Gold breaks below $1700 trading to a low of $1667 before recovering
April 2020 has been a month that the majority of gold traders and investors will remember for some time to come. It is truly been a roller coaster ride, where gold traded to a low of $1575 on the first of the month, and within two weeks, on April 14 hit this year’s high at $1788 per ounce. After all that gold prices began to correct and within a week traded to the 61.8% Fibonacci retracement of this rally, this was today’s low of $1667.
The 61.8% Fibonacci retracement occurs at $1657, and last night’s trading activity took June futures pricing just $11 above of that price point. Although gold pricing recovered through the latter part of the trading session in New York, it still closed down by $13.70, and is fixed at $1697.50.
Yesterday we spoke about a two-day pattern called a piercing line. Although this Japanese candlestick pattern is a bullish reversal it requires a confirming candle. As we spoke about in our opening letter yesterday, “There is one other critical parameter that you would want to see in the upcoming days, the most important of which is a confirming candle. This means that tomorrow’s trading range will contain a higher high, a higher low than the previous day. Also, it must result as a green candle with the closing price well above the opening price. The bigger the confirming candles body sizes the more it confirms the piercing line pattern.”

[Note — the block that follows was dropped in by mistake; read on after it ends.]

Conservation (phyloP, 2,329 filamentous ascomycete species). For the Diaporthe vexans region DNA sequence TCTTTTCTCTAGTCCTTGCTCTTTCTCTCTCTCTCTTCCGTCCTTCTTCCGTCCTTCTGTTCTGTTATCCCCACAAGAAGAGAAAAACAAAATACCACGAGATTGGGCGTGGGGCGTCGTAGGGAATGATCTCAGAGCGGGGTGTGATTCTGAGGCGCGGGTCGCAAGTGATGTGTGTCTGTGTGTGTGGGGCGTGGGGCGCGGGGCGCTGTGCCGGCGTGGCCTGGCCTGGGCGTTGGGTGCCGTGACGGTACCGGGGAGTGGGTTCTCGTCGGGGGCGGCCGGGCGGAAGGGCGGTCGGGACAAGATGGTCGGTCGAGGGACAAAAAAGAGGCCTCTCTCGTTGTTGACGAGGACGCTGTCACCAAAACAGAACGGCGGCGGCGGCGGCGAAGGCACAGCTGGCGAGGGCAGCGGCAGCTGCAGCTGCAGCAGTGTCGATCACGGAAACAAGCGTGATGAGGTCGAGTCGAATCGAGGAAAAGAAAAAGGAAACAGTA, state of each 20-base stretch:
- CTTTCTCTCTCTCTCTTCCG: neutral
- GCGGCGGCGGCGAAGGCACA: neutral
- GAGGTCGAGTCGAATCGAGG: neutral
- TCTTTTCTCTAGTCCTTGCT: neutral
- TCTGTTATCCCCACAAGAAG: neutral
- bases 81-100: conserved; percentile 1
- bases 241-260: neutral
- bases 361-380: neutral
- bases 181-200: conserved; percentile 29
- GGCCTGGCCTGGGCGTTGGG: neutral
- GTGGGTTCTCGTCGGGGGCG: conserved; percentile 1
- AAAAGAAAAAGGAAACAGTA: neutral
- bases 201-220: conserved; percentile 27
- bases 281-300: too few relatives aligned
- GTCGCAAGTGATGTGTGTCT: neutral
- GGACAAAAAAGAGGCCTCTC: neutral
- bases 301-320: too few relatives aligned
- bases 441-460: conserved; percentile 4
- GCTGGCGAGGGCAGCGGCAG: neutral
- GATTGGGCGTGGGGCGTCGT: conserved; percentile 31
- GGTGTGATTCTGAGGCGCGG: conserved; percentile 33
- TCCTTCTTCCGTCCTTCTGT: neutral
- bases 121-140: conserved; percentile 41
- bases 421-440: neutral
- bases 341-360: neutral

Last night for a brief instance the market did in fact go into positive territory with gains on the day, but that was short-lived at best. Although it appeared as though we would see a confirming candle unfold, that was not to be the case.
Analysts are all over the board when it comes to their assessment of gold pricing in the future. They vary from Bank of America’s call for “$3000 gold in the next 18 months”, and TD securities forecasting that gold will “rise to $1900 per ounce in the next three months”. Two independent analysts at capital economics predicting that gold will hit $1600 partially due to deflationary pressures.
It is absolutely clear that there is not a unified or clear consensus as to where gold pricing will go in the future.
The truth of the matter is that we are in uncharted territory, and facing a crisis that the world was unprepared for. The COVID-19 virus has devastated global economies for the last month as it has put most countries citizens into isolation. This of course has caused the economy to dramatically contract, as evident in crude oil prices collapsing, with crude oil futures turning negative for the first time in history yesterday.
However, one thing is clear, and that is the unprecedented and immense stimulus which is been allocated by central banks globally. All things being equal the monetary policies of central banks around the world will devalue currencies, and as such be supportive of gold prices at some point.
Wishing you as always good trading,
Gary S. Wagner - Executive Producer